Dafuq is Networking? And How Do I Do It Remotely?

Last week I went to a charity fundraiser for a nonprofit. It was outside. Under an overpass. Because misinformation about vaccines and masking is rampant and it’s still not quite safe to gather in large groups indoors.

There I chatted with a young woman who was just like her country, young, scrappy, and hungry basically me roughly ten years ago: entrepreneurial, motivated, and trying to launch a career as a freelance editor. (She was also much taller and prettier than I was at 25, but I won’t hold that against her… the floozy.) Lily seemed cool and we had the same taste in charitable causes, so I gave her my card.

This week she sent me an email inviting me to lunch to talk about life and get some career advice. And to complete the time-honored ritual passed down by career strivers over generations… I accepted!

Dear readers… this is called networking. And it’s a critical skill to develop, especially for remote workers. When the stars align, you can form genuine social connections and have actual fun while doing it! But it can also feel fake, tiresome, and painfully awkward. In those cases, you need to bite the bullet, rip the bandage off, mix all the metaphors, and make the best lemonade you can out of these shit-ass lemons. Because if you have to cringe your way through alcohol-free industry mixers and ridiculous team icebreakers, you deserve to walk away with real career growth for your trouble!

Dafuq is networking?

Networking is one of those terms from the corporate lexicon that sounds slightly too intimate and distasteful to actually be acceptable in polite society. It sounds to me like there’s an orifice involved. Even if that orifice is, like, a USB jack and you need R2D2’s little pokey robot phallus to access it.

Networking is R2D2's... specialty.

You’ve probably heard someone tell you, “It’s not what you know, it’s who you know!” What they’re referring to there is the power of networking, in all its antidemocratic glory! It basically means that even when armed with talent, training, education, and qualifications, you should still try to make business connections with people who have the power to advance your career goals. Make those connections to get a leg up on all the chumps you’re competing with who don’t have those connections.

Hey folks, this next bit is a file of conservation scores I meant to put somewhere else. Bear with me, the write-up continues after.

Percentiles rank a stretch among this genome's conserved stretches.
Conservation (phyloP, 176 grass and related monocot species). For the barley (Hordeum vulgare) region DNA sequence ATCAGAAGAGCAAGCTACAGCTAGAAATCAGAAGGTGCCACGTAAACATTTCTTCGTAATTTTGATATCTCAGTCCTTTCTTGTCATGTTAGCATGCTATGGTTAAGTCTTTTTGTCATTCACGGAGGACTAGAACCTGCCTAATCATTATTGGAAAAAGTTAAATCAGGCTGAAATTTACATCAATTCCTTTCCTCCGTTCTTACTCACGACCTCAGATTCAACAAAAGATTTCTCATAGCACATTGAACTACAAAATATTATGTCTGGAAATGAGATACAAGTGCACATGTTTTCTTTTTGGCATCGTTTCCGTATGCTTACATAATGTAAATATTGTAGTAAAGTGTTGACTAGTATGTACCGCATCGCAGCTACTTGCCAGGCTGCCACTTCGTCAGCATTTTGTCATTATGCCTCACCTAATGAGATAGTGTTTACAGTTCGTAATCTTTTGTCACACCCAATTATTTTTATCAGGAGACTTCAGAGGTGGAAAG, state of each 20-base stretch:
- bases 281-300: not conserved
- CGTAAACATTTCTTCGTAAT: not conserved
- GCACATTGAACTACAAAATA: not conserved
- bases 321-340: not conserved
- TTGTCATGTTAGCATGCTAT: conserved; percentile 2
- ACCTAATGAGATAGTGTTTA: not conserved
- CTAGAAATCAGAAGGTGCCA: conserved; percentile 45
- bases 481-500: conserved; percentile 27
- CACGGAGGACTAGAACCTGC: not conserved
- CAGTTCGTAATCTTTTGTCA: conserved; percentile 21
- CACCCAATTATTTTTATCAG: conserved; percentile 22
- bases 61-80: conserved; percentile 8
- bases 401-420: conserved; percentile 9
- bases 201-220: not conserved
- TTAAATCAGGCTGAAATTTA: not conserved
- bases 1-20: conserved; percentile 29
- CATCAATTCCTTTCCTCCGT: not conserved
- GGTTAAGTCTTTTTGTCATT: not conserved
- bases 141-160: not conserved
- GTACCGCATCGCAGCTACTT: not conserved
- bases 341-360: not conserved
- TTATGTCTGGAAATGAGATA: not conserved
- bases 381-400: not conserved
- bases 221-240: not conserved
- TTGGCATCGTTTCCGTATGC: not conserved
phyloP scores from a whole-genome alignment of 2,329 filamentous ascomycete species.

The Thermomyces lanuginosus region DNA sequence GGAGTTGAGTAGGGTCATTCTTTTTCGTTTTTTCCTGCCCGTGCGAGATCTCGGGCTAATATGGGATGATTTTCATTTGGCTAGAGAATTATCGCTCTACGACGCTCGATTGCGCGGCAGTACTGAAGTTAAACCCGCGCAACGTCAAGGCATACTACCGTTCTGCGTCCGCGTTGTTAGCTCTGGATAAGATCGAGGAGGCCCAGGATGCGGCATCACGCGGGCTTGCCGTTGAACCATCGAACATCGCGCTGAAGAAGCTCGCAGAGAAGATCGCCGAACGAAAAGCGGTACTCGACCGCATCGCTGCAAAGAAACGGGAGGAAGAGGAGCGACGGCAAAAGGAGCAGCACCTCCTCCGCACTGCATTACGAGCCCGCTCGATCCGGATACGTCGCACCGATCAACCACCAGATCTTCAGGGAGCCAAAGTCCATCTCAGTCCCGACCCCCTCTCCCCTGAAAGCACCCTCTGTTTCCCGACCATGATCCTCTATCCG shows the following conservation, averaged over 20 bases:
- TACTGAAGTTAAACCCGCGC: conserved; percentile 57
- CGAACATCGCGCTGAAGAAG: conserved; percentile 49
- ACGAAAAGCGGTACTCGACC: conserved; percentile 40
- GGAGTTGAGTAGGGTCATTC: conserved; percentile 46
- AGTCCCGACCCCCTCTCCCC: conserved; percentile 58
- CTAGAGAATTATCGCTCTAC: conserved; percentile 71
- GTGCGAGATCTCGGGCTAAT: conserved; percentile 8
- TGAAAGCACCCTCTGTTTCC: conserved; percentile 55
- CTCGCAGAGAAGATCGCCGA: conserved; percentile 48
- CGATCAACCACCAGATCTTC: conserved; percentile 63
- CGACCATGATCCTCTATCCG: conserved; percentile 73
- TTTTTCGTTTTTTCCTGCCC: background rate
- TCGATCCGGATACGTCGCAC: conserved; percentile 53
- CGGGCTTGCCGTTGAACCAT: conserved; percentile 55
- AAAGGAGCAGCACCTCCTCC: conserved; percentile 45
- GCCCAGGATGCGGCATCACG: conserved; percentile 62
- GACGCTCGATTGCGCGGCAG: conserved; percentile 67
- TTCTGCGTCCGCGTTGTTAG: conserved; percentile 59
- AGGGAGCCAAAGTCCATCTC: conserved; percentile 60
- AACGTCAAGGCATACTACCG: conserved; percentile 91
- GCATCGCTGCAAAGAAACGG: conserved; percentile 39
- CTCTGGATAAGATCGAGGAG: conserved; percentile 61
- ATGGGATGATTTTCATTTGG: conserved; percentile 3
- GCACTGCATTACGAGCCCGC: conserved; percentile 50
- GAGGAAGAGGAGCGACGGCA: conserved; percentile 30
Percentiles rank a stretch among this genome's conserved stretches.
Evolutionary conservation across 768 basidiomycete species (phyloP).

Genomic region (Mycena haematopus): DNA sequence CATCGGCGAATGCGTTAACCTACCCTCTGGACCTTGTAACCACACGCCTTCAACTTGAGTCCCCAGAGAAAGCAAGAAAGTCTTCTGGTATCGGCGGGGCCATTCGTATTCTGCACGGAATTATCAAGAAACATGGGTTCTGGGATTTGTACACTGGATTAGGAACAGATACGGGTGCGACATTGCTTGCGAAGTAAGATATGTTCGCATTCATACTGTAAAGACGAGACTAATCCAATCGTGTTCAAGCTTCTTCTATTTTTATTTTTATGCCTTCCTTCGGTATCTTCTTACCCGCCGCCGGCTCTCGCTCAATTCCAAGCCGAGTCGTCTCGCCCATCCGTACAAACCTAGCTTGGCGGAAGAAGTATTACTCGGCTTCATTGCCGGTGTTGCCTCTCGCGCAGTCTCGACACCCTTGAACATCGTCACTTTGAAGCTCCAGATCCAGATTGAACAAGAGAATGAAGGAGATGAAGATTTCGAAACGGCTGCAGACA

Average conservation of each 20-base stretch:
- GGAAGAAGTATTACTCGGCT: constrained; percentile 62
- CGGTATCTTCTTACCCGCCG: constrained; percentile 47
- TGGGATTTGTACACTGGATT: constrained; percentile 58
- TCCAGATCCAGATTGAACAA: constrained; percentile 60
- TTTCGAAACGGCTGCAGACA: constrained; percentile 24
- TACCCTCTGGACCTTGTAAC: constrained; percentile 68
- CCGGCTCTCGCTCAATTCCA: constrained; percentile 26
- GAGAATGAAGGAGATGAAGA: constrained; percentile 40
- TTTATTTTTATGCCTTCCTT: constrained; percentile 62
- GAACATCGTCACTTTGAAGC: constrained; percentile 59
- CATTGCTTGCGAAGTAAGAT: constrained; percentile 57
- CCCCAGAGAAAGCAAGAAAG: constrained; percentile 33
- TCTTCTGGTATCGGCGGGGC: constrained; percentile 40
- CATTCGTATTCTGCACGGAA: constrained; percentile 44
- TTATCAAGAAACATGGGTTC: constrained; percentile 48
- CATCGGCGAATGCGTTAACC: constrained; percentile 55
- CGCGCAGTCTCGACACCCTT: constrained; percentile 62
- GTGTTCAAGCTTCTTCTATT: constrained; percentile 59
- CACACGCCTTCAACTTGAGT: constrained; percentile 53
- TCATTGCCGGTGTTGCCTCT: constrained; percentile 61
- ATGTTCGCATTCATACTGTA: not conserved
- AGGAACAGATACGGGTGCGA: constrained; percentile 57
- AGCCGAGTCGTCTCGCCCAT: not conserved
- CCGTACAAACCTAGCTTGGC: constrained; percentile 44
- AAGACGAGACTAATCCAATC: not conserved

For career advancement is competitive. You’re competing against other equally talented and qualified people for specific jobs and opportunities. Not everyone can get the job. So networking is just one way to improve your chances of beating out the competition.

Studies show that self-promotion, authority, and talent have a limited impact on your ability to land a job or get promoted. Ingratiation—working to be liked by others and fit in socially—works a hell of a lot better.

Sounds shady…

Networking isn’t inherently bad or unfair, despite how I just made it sound. Make no mistake: if you can get ahead in your career by meeting the right people and leveraging the right connections, then I fully support that strategy!

It’s what the children of the aristocracy have been doing for literally millennia. You think Ivanka Trump became a “senior advisor to the president” on the strength of her resume? What qualifications did Cesare Borgia have to be the Pope’s fixer? For that matter, what if Don Draper hadn’t met Roger Sterling in that posh furrier while he was spoiling his mistress? If those privileged motherfuckers can use who they know to get ahead, then by dog SO SHOULD YOU!

Does the thought of asking for favors based on tenuous social connections make you feel queasy? Hot tip: take two Tums and do it anyway.

Getting an informational interview at the PR firm where your aunt works is a far cry from primogeniture. Don’t you dare feel guilty about leveraging that networking connection for your benefit. It’s a foot in the door… and you should absolutely take that foot and use it to widen the gap for yourself as much as possible. That’s the kind of value networking can give to your job search or career aspirations.

Keep your eyes peeled for networking opportunities and be ready to approach them the right way lest you waste them. Or worse—alienate a potential networking connection.

How to Network